Ivory Coast’s main opposition, Ivorian Popular Front (FPI) and 22 other parties have rejected constitutional reforms leading to the drafting of a new constitution, as announced by President Alassane Ouattara.
Leader of the FPI, Pascal Affi N’Guessan, in a telephone interview with Africanews described the move by the president as ‘‘inappropriate, illegal and illegitimate,’‘ arguing further that the current political milieu did not favour the call by the president.
‘‘The country is not yet fully emerged from the crisis, the trials continue, reconciliation is blocked, the country is still divided Ivorians are still in exile or in prison, the atmosphere is not conducive for a calm debate,” he noted.
The opposition coalition thus called for a withdrawal of the bill decrying why and how a president had singlehandedly initiated moves for a ‘referendum,’ the opposition categorically stated that they would not be part of any such undertaking. To the opposition, such a decision must rest with the people to decide.
The country is not yet fully emerged from the crisis, the trials continue, reconciliation is blocked, the country is still divided Ivorians are still in exile or in prison, the atmosphere is not conducive for a calm debate.
Affi N’Guessan was however quick to buttress that as far as the opposition was concerned, “When all conditions are created, all Ivorians may meet to discuss issues of the nation, through an expanded national dialogue,” he added.
A large mobilization campaign if …
In the eventuality that the president pushes ahead with his reform moves, the opposition also hinted of a mass mobilization campaign throughout the country to sensitize the citizenry against the new constitution.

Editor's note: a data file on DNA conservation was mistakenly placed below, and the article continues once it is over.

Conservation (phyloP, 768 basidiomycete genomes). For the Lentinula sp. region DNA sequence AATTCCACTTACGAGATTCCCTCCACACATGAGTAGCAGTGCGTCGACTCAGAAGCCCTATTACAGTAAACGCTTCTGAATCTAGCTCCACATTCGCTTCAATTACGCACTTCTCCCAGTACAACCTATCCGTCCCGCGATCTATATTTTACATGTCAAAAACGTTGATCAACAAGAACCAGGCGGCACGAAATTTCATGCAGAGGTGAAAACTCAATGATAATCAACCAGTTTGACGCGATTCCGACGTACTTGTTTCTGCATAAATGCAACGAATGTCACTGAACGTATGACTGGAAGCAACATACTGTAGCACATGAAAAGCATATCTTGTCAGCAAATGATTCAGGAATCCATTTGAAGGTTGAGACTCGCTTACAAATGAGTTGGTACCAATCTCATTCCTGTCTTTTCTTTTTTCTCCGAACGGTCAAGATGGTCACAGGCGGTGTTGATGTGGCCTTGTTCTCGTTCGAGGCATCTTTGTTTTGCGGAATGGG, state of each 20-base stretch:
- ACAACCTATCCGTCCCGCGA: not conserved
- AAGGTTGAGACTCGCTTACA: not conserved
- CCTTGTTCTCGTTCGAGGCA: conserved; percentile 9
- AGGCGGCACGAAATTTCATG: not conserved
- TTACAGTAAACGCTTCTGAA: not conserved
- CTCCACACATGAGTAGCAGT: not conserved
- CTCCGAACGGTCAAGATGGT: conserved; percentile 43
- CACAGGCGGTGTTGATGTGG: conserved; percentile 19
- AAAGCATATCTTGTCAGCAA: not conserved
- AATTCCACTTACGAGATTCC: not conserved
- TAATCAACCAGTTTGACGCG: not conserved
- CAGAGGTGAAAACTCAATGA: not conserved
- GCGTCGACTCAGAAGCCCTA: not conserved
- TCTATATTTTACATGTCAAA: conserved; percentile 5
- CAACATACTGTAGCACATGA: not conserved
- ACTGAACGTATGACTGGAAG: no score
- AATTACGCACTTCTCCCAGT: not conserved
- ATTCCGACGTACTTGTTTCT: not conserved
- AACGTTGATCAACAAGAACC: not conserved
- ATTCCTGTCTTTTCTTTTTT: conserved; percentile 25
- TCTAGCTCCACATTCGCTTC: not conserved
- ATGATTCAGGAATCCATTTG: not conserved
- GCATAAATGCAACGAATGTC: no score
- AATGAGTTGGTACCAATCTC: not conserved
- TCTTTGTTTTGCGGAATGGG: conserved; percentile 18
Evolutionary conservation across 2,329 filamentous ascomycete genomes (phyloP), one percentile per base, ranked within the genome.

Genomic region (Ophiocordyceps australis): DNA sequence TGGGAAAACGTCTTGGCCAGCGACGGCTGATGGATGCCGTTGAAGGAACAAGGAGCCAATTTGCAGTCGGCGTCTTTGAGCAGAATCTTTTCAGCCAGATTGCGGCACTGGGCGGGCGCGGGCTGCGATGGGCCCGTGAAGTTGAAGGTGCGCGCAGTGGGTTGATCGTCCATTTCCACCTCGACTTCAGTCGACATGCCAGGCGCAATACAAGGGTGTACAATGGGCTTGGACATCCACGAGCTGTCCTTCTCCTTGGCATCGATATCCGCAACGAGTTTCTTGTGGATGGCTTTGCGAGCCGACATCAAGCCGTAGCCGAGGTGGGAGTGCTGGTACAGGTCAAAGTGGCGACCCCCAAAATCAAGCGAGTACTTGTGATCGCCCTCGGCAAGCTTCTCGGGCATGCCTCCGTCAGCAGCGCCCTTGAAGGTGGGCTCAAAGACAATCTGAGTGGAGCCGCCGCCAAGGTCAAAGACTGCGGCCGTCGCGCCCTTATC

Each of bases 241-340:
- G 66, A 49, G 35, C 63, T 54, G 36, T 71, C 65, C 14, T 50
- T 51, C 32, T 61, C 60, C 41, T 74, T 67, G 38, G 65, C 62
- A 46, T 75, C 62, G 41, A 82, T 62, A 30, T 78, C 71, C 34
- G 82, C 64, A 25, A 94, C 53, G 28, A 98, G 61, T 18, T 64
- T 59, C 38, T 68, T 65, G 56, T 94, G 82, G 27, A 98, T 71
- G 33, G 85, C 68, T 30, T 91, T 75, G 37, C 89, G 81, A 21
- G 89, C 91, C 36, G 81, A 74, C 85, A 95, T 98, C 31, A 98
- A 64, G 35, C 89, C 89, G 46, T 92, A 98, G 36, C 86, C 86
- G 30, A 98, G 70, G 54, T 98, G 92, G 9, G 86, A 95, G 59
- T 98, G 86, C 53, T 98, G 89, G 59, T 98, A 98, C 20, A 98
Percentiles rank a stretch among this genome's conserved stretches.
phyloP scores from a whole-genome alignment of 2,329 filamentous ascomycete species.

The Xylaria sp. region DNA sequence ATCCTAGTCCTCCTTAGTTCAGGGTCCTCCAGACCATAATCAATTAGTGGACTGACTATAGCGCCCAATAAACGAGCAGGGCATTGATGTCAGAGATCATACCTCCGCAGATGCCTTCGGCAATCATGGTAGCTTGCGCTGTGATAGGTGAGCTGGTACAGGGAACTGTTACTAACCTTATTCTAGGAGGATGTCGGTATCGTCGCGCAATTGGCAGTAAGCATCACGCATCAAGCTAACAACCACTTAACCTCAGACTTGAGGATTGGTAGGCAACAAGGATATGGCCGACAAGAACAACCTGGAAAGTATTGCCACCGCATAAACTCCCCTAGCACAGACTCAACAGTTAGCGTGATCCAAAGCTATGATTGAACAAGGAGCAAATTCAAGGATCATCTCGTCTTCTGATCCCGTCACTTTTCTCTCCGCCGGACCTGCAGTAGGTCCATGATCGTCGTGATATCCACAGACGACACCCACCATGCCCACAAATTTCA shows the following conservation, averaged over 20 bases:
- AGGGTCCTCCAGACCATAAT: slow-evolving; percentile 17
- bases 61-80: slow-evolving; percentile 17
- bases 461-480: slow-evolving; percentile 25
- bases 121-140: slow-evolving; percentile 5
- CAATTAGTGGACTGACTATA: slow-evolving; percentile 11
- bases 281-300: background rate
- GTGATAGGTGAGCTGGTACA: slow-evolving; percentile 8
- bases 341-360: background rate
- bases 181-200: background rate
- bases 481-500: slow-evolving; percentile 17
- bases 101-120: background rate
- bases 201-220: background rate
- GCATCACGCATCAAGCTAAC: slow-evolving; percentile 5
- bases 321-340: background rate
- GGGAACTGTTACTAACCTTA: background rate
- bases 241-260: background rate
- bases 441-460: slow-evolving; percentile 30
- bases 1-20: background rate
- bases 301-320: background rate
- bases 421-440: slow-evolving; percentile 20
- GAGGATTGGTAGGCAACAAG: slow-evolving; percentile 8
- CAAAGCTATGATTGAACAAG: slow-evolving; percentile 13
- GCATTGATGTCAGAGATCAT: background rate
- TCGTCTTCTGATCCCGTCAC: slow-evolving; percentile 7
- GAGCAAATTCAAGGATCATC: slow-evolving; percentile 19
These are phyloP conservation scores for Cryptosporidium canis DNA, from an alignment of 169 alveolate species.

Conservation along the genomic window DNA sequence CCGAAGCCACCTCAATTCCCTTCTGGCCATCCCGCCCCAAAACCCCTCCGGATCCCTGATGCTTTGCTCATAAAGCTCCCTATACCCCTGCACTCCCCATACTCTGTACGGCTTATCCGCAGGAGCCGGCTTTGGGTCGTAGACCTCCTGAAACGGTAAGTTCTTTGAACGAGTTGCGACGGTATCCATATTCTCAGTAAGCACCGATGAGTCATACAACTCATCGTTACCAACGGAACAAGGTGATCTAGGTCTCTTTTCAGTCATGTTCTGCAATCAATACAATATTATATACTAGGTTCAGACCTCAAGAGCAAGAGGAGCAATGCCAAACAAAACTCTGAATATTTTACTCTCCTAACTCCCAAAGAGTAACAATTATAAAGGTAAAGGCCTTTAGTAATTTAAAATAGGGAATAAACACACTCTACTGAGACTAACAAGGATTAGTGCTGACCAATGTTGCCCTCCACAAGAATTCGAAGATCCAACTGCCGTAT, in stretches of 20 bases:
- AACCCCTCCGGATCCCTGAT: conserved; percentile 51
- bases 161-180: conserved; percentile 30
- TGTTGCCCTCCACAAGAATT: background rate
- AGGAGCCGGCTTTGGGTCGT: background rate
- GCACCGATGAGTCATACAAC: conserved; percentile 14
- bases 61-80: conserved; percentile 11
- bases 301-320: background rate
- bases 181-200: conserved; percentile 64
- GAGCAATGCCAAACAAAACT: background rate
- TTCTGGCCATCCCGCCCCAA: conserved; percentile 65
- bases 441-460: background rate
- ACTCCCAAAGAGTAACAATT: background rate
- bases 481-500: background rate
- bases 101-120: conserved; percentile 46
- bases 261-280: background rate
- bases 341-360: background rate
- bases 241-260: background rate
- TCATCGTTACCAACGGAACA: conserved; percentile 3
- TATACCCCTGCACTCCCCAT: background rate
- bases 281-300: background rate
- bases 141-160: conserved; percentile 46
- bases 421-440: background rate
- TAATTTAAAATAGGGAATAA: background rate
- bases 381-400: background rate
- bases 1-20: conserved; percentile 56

He added that after that campaign, the coalition was sure that the Head of State will understand that Ivorians “do not want this proposed constitution.”
On Tuesday June 8, president Ouattara met with his opposition groups at the presidential palace in Abidjan. The meeting had the sole aim of informing them of the holding of a referendum on the adoption of a new constitution – one of his campaign promises – and the electoral calendar for the coming elections.
That day, the Ivorian president said he wanted to “build consensus” around this new version of the Ivorian constitution.
Right after the meeting, Affi was quoted to have said; “I am afraid that we were going to develop a constitution that does not gather the required consensus. There are many things on which we do not agree. There are core issues regarding the freedoms and rights, the nature of the regime.”
Since the beginning of June, law experts were invited to the drafting of the document. Incidentally, the Ivorian president had guaranteed that the opposition, traditional leaders, religious leaders, civil society, youth and women associations would also be involved.